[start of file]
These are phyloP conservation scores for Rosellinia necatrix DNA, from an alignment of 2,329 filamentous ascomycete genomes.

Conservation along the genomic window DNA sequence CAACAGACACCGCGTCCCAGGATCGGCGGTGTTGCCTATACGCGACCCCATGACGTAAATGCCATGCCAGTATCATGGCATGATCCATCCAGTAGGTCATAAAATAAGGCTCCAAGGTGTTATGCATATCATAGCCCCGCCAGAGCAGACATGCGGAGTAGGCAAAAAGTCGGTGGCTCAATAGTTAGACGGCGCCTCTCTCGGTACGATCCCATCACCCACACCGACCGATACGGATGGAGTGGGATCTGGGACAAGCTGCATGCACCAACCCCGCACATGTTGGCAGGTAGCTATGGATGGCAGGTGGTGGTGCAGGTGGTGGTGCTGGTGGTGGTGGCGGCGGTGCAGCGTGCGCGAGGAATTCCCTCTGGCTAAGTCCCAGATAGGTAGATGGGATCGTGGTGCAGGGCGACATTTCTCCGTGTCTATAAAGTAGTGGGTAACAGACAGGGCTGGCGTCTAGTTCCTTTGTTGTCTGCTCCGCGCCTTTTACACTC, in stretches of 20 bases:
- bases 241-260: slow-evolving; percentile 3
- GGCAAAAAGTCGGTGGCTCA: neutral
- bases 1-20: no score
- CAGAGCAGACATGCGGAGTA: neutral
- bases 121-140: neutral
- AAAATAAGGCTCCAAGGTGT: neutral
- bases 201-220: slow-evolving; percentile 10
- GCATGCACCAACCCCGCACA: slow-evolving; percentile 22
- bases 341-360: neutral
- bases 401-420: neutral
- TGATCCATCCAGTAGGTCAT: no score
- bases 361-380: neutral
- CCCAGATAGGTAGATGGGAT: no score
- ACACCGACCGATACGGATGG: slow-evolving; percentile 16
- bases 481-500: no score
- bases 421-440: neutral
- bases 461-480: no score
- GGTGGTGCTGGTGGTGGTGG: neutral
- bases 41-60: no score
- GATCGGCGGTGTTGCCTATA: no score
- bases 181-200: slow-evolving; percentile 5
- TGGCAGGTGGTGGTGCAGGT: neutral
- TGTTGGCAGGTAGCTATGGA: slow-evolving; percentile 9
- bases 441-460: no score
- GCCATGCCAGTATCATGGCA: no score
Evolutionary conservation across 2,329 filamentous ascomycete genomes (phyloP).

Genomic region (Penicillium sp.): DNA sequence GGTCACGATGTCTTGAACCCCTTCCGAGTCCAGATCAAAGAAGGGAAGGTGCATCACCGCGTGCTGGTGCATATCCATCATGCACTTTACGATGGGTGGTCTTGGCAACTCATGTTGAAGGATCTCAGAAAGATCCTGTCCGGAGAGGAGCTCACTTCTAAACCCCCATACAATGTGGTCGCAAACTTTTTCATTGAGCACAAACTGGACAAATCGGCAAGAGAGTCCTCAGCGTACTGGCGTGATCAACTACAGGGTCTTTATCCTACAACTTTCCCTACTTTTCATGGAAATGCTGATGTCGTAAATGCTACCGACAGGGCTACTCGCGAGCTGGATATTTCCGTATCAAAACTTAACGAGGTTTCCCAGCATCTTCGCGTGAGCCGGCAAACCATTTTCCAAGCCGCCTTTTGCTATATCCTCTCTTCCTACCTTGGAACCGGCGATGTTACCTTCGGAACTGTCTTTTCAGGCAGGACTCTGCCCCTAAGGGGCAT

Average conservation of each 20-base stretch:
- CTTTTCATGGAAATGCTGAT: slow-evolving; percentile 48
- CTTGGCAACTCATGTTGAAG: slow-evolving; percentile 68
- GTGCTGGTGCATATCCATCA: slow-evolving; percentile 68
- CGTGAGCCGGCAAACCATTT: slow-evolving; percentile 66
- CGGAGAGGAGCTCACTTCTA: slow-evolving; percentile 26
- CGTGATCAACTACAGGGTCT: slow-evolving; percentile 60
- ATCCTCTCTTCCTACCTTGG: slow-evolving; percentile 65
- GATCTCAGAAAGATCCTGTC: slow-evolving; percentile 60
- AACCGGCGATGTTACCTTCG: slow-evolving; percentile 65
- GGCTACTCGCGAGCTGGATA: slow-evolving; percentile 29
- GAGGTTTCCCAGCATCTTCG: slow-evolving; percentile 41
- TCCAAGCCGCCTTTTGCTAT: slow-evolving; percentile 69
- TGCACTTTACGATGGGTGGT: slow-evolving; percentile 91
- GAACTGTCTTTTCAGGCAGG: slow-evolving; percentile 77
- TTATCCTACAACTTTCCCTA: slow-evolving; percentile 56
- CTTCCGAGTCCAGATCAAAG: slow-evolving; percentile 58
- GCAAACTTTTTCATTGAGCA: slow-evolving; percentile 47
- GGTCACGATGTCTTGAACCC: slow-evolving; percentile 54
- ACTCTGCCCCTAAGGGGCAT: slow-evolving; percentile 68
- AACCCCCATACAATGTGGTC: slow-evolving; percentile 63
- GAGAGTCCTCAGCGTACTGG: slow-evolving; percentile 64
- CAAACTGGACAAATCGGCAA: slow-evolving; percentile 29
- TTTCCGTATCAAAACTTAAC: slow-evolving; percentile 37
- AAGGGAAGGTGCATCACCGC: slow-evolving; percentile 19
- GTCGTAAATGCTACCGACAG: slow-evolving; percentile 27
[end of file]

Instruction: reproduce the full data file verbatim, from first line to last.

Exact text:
These are phyloP conservation scores for Rosellinia necatrix DNA, from an alignment of 2,329 filamentous ascomycete genomes.

Conservation along the genomic window DNA sequence CAACAGACACCGCGTCCCAGGATCGGCGGTGTTGCCTATACGCGACCCCATGACGTAAATGCCATGCCAGTATCATGGCATGATCCATCCAGTAGGTCATAAAATAAGGCTCCAAGGTGTTATGCATATCATAGCCCCGCCAGAGCAGACATGCGGAGTAGGCAAAAAGTCGGTGGCTCAATAGTTAGACGGCGCCTCTCTCGGTACGATCCCATCACCCACACCGACCGATACGGATGGAGTGGGATCTGGGACAAGCTGCATGCACCAACCCCGCACATGTTGGCAGGTAGCTATGGATGGCAGGTGGTGGTGCAGGTGGTGGTGCTGGTGGTGGTGGCGGCGGTGCAGCGTGCGCGAGGAATTCCCTCTGGCTAAGTCCCAGATAGGTAGATGGGATCGTGGTGCAGGGCGACATTTCTCCGTGTCTATAAAGTAGTGGGTAACAGACAGGGCTGGCGTCTAGTTCCTTTGTTGTCTGCTCCGCGCCTTTTACACTC, in stretches of 20 bases:
- bases 241-260: slow-evolving; percentile 3
- GGCAAAAAGTCGGTGGCTCA: neutral
- bases 1-20: no score
- CAGAGCAGACATGCGGAGTA: neutral
- bases 121-140: neutral
- AAAATAAGGCTCCAAGGTGT: neutral
- bases 201-220: slow-evolving; percentile 10
- GCATGCACCAACCCCGCACA: slow-evolving; percentile 22
- bases 341-360: neutral
- bases 401-420: neutral
- TGATCCATCCAGTAGGTCAT: no score
- bases 361-380: neutral
- CCCAGATAGGTAGATGGGAT: no score
- ACACCGACCGATACGGATGG: slow-evolving; percentile 16
- bases 481-500: no score
- bases 421-440: neutral
- bases 461-480: no score
- GGTGGTGCTGGTGGTGGTGG: neutral
- bases 41-60: no score
- GATCGGCGGTGTTGCCTATA: no score
- bases 181-200: slow-evolving; percentile 5
- TGGCAGGTGGTGGTGCAGGT: neutral
- TGTTGGCAGGTAGCTATGGA: slow-evolving; percentile 9
- bases 441-460: no score
- GCCATGCCAGTATCATGGCA: no score
Evolutionary conservation across 2,329 filamentous ascomycete genomes (phyloP).

Genomic region (Penicillium sp.): DNA sequence GGTCACGATGTCTTGAACCCCTTCCGAGTCCAGATCAAAGAAGGGAAGGTGCATCACCGCGTGCTGGTGCATATCCATCATGCACTTTACGATGGGTGGTCTTGGCAACTCATGTTGAAGGATCTCAGAAAGATCCTGTCCGGAGAGGAGCTCACTTCTAAACCCCCATACAATGTGGTCGCAAACTTTTTCATTGAGCACAAACTGGACAAATCGGCAAGAGAGTCCTCAGCGTACTGGCGTGATCAACTACAGGGTCTTTATCCTACAACTTTCCCTACTTTTCATGGAAATGCTGATGTCGTAAATGCTACCGACAGGGCTACTCGCGAGCTGGATATTTCCGTATCAAAACTTAACGAGGTTTCCCAGCATCTTCGCGTGAGCCGGCAAACCATTTTCCAAGCCGCCTTTTGCTATATCCTCTCTTCCTACCTTGGAACCGGCGATGTTACCTTCGGAACTGTCTTTTCAGGCAGGACTCTGCCCCTAAGGGGCAT

Average conservation of each 20-base stretch:
- CTTTTCATGGAAATGCTGAT: slow-evolving; percentile 48
- CTTGGCAACTCATGTTGAAG: slow-evolving; percentile 68
- GTGCTGGTGCATATCCATCA: slow-evolving; percentile 68
- CGTGAGCCGGCAAACCATTT: slow-evolving; percentile 66
- CGGAGAGGAGCTCACTTCTA: slow-evolving; percentile 26
- CGTGATCAACTACAGGGTCT: slow-evolving; percentile 60
- ATCCTCTCTTCCTACCTTGG: slow-evolving; percentile 65
- GATCTCAGAAAGATCCTGTC: slow-evolving; percentile 60
- AACCGGCGATGTTACCTTCG: slow-evolving; percentile 65
- GGCTACTCGCGAGCTGGATA: slow-evolving; percentile 29
- GAGGTTTCCCAGCATCTTCG: slow-evolving; percentile 41
- TCCAAGCCGCCTTTTGCTAT: slow-evolving; percentile 69
- TGCACTTTACGATGGGTGGT: slow-evolving; percentile 91
- GAACTGTCTTTTCAGGCAGG: slow-evolving; percentile 77
- TTATCCTACAACTTTCCCTA: slow-evolving; percentile 56
- CTTCCGAGTCCAGATCAAAG: slow-evolving; percentile 58
- GCAAACTTTTTCATTGAGCA: slow-evolving; percentile 47
- GGTCACGATGTCTTGAACCC: slow-evolving; percentile 54
- ACTCTGCCCCTAAGGGGCAT: slow-evolving; percentile 68
- AACCCCCATACAATGTGGTC: slow-evolving; percentile 63
- GAGAGTCCTCAGCGTACTGG: slow-evolving; percentile 64
- CAAACTGGACAAATCGGCAA: slow-evolving; percentile 29
- TTTCCGTATCAAAACTTAAC: slow-evolving; percentile 37
- AAGGGAAGGTGCATCACCGC: slow-evolving; percentile 19
- GTCGTAAATGCTACCGACAG: slow-evolving; percentile 27